Downside for Stocks, But Also for Fed Expectations
Retail Sales figures today were weak. Retail Sales ex-Auto and Gas (I usually just look ex-auto, but then they look really, really bad because of how far gasoline has moved) just recorded the two worst numbers (0.0% and 0.2%) in a year.
Retail sales are volatile, so one shouldn’t get too exercised by a couple of weak figures. Except for the fact that we also know that overseas sales are going to be suffering, thanks to the strength of the dollar. The disinflationary tendency imparted by a strengthening dollar is mild, and takes some time to be evident in the figures. However, the effect on overseas sales tends to be more rapid, and the effect on earnings more or less instantaneous (because earnings need to be translated back into the reporting currency).
So it isn’t just the weakness retail sales that should give an investor pause here. It is difficult to sell stocks in an environment of abundant liquidity, but perhaps this chart (Source: www.Yardeni.com) is one reason to do so.
I am not a fan of Yardeni’s analysis, as a general rule, but this is a great chart package showing the evolution of earnings estimates over time.
I understand that we have become conditioned to buy stocks on every dip, especially when the world’s central banks continue to supply boundless money to the system – an approach which, miraculously, seems to have no downside (leaving us to wonder how much better off the poor benighted peoples of last century would have been if central banks had only discovered this elixir earlier). And I am no bolder than the rest of you, so I won’t short stocks either.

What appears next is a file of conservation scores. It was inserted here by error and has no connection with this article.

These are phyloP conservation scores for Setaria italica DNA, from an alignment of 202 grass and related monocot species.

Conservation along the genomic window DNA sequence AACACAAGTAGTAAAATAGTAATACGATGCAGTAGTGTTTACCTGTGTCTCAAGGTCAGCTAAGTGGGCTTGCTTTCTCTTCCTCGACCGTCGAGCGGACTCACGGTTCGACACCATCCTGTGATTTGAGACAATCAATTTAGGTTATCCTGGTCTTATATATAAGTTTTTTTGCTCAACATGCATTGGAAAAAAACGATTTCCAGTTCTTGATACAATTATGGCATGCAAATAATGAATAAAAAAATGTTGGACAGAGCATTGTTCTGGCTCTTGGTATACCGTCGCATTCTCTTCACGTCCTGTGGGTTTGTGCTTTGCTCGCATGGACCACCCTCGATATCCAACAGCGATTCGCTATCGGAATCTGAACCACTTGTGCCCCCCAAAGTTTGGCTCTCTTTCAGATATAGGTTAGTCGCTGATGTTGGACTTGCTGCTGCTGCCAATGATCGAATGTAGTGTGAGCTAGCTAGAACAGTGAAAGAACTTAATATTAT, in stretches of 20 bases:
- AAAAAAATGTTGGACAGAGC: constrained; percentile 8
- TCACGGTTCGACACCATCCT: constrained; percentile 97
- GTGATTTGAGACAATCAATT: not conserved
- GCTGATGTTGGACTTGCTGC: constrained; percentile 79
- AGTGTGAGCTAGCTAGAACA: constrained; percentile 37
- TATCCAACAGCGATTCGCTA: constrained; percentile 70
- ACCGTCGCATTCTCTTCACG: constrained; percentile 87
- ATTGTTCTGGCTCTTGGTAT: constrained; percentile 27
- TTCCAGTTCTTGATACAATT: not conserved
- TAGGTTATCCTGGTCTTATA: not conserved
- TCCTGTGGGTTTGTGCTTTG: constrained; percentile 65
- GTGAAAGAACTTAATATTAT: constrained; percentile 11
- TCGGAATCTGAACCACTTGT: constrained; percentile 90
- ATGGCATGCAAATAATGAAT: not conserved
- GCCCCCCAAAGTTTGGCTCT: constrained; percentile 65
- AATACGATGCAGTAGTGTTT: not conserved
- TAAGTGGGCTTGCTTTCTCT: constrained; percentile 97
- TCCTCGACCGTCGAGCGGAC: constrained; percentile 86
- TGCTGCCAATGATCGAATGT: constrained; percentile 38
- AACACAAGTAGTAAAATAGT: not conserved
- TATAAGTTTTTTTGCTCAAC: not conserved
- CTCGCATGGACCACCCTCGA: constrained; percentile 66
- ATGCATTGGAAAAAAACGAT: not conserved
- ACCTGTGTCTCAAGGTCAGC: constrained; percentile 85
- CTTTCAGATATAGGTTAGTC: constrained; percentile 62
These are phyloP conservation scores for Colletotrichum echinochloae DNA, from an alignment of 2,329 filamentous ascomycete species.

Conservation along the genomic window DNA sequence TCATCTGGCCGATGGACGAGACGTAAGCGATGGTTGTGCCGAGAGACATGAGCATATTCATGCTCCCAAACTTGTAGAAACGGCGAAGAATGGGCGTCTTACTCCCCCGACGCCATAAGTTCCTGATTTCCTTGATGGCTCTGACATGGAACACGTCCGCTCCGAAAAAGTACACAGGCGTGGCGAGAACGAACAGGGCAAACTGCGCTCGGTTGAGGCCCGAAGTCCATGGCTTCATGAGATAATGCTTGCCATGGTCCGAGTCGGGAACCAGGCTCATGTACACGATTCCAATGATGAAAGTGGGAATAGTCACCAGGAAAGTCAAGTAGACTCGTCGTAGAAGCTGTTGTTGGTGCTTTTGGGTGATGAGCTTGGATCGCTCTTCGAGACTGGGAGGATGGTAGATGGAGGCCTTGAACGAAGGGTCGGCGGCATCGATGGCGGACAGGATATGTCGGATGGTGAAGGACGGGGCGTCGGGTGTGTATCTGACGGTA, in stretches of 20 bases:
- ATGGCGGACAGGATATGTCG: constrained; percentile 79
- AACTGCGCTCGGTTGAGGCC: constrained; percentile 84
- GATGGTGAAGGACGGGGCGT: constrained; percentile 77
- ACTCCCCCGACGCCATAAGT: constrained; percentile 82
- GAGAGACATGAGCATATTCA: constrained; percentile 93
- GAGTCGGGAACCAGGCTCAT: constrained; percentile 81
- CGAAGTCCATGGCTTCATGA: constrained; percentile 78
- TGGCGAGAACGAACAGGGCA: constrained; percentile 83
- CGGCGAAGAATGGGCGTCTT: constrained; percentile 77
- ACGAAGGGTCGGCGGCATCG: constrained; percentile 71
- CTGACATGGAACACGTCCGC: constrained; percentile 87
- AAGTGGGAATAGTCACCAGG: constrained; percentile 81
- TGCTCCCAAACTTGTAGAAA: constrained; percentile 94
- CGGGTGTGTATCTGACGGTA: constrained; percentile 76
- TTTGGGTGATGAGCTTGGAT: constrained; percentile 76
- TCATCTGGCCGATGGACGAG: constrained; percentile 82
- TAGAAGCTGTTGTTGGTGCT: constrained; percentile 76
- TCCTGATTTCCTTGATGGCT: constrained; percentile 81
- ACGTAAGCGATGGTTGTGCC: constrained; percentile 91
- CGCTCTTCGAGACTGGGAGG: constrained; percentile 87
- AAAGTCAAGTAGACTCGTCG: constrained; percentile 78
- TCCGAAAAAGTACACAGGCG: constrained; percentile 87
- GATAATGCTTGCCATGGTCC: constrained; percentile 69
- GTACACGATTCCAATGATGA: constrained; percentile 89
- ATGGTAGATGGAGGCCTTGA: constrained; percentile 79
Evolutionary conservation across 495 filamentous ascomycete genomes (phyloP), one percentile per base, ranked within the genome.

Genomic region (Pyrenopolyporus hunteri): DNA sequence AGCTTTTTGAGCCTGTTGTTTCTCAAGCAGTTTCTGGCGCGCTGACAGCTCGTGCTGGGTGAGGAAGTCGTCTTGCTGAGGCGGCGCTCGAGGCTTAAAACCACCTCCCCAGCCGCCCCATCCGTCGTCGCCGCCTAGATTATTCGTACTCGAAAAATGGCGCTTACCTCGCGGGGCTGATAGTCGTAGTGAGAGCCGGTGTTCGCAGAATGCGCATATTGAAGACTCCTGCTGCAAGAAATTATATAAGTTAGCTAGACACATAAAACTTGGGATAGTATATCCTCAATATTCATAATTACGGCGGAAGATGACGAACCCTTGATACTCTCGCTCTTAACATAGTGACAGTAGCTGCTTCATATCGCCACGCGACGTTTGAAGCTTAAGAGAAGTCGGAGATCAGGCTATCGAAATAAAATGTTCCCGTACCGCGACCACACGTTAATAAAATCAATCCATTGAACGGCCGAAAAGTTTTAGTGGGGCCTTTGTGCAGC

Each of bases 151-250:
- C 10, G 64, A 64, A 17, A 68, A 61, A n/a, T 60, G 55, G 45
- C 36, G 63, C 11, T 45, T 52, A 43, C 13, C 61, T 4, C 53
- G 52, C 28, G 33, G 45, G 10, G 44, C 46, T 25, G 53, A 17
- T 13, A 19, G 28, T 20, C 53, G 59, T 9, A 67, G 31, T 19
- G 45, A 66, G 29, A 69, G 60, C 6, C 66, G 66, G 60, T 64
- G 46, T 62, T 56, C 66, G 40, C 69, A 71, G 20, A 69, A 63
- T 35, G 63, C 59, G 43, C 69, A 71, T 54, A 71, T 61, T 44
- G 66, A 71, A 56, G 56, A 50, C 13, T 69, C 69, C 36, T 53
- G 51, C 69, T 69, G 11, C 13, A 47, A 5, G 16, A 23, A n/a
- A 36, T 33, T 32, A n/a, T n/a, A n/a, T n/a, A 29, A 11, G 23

But explain to me why the Fed is going to tighten? Headline inflation is low; core PCE inflation is low; even the measure that Dallas Fed President Fisher prefers (Trimmed-Mean PCE) is low. I have pointed out how the better measure, Median CPI, is actually near the post-crisis highs and is right around the Fed’s target, but if we are taking a vote then I lose. Market-based inflation expectations have recently rebounded, and will continue to do so, but remain very low. Growth appears to be weakening, although not yet alarmingly so. Finally, foreign central banks are all easing, which is one big reason the dollar has risen as it has. I have difficulty with the idea that with all of these arguments, the Federal Reserve is going to choose now to pull back on the reins, simply because they have sorta hinted about it previously.
Incidentally, any impact on growth from the strike over the coming long weekend at West Coast ports won’t help the argument to ease. Nor will the ongoing strike at nine US oil refineries (the biggest strike of oil workers since 1980). For all of these reasons, I don’t think the Fed is going to tighten any time soon. I do believe that US stocks are rich compared to European stocks for example, and rich on an absolute basis, but if I were going to play the short side because of the earnings estimates revisions, I would do so with options.